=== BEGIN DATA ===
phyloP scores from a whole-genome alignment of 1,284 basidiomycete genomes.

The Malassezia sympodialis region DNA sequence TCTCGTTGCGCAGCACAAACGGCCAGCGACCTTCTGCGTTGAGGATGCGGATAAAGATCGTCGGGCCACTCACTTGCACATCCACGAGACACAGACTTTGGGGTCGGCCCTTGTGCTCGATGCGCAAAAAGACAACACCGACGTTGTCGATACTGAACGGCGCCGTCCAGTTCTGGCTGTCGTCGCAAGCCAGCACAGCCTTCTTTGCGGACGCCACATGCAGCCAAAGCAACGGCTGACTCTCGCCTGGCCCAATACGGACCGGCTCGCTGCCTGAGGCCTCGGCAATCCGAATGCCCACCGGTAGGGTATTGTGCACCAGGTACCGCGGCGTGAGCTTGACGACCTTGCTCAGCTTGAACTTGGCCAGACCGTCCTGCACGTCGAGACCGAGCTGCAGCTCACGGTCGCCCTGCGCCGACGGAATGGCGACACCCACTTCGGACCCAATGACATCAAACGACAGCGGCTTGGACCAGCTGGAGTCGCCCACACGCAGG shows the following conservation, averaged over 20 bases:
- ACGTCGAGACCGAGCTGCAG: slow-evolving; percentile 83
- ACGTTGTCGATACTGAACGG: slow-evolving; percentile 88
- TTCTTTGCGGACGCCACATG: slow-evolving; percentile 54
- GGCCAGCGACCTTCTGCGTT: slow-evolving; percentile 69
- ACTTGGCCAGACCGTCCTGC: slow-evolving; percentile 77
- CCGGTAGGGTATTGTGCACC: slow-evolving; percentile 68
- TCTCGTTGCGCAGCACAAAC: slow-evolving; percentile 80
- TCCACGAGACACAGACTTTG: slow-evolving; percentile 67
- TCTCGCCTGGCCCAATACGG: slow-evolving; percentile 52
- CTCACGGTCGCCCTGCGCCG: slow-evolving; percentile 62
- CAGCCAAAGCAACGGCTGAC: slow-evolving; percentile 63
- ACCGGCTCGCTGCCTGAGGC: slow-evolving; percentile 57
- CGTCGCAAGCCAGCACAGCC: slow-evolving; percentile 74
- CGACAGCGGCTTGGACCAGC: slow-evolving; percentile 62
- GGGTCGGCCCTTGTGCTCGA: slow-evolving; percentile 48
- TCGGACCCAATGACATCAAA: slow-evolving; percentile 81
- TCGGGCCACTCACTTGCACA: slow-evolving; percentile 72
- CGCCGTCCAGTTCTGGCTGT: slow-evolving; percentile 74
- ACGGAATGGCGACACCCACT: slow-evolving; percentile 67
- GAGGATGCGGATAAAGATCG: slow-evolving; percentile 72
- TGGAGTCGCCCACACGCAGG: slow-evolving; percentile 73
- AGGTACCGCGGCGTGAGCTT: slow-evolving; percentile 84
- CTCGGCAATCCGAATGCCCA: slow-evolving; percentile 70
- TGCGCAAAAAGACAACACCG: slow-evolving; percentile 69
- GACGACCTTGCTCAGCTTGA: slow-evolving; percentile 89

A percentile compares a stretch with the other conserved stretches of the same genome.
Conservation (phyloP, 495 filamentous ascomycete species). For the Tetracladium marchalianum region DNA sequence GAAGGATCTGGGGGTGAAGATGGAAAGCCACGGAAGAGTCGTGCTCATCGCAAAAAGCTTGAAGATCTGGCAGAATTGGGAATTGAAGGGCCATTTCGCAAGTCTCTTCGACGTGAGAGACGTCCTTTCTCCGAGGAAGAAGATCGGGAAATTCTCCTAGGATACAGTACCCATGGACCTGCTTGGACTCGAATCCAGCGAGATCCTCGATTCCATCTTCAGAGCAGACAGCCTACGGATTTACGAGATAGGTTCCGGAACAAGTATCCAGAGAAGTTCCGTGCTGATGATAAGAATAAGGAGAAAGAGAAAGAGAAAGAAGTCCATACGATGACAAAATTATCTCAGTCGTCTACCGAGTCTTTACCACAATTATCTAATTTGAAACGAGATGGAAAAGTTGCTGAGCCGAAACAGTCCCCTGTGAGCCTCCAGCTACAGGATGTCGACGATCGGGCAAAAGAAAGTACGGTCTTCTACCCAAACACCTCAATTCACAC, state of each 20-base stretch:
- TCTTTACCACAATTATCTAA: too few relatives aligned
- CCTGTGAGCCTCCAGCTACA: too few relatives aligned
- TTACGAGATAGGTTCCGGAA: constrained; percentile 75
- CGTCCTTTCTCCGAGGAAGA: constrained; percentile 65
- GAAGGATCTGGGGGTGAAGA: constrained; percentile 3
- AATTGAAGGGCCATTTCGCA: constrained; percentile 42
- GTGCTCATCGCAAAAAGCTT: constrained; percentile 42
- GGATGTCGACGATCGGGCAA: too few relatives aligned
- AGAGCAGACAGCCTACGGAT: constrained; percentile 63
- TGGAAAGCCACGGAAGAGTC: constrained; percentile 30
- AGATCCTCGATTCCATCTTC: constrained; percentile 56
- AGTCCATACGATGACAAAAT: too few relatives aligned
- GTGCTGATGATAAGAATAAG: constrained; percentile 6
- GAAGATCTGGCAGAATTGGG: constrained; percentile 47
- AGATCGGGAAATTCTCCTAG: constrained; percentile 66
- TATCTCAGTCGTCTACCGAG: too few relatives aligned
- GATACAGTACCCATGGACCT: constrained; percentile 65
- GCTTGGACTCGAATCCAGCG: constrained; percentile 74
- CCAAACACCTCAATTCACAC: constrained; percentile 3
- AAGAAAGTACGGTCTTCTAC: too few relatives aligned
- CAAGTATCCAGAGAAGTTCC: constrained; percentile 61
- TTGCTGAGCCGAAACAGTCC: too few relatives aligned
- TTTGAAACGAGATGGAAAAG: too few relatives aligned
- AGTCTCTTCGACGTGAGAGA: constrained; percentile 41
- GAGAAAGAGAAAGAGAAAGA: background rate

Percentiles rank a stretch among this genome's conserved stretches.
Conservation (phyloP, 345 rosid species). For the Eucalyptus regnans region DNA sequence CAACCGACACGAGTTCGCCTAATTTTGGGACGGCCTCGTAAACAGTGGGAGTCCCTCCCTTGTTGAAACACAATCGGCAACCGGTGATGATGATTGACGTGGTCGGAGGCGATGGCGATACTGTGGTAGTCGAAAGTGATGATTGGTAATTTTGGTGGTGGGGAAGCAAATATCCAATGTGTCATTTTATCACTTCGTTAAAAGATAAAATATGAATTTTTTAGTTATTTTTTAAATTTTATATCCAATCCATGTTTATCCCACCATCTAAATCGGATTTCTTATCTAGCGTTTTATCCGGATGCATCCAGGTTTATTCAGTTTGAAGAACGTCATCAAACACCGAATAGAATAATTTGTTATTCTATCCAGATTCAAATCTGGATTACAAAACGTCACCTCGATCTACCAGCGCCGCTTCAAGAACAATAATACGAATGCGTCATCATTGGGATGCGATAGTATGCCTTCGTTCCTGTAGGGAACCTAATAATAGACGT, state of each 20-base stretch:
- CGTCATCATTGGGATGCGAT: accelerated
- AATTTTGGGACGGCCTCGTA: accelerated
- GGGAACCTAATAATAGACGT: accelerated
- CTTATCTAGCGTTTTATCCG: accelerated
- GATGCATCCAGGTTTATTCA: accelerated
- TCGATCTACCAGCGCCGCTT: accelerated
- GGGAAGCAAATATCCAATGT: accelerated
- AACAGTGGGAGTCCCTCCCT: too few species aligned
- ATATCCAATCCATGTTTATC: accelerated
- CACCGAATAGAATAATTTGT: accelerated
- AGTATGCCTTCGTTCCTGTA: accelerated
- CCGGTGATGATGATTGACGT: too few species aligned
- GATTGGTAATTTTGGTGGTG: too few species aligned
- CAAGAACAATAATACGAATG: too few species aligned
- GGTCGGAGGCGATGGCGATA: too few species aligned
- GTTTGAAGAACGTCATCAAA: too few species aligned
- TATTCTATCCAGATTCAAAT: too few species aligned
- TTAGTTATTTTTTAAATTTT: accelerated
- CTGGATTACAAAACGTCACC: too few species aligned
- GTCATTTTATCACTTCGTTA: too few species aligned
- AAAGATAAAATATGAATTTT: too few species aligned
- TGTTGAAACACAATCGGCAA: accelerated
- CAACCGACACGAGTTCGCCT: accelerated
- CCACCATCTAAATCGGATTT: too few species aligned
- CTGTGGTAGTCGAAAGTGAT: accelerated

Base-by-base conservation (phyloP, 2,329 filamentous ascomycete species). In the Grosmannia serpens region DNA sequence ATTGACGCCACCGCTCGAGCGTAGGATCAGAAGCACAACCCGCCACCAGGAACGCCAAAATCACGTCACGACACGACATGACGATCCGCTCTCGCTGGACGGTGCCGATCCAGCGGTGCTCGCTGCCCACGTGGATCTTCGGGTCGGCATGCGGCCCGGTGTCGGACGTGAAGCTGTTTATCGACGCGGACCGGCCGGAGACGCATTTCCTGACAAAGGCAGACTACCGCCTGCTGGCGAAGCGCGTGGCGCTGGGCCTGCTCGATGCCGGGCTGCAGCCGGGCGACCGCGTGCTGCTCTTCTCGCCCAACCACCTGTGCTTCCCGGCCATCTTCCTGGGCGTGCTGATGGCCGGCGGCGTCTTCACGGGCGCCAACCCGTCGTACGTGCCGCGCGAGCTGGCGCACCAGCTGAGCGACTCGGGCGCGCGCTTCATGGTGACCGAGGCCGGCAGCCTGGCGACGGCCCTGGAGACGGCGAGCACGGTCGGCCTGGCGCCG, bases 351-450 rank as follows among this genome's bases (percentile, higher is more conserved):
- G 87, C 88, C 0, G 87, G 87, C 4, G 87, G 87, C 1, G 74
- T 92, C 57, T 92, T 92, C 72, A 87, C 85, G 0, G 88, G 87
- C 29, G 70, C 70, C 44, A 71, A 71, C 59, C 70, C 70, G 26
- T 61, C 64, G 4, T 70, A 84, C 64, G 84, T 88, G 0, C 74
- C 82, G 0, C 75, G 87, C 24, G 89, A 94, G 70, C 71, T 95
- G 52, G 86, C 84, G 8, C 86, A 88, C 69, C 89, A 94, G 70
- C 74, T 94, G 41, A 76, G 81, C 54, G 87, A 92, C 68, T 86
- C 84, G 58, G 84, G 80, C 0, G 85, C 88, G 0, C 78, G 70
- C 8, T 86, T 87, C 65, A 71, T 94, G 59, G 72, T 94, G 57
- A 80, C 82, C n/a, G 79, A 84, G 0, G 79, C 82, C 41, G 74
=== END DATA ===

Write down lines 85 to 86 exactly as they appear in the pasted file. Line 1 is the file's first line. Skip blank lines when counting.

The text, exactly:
- C 29, G 70, C 70, C 44, A 71, A 71, C 59, C 70, C 70, G 26
- T 61, C 64, G 4, T 70, A 84, C 64, G 84, T 88, G 0, C 74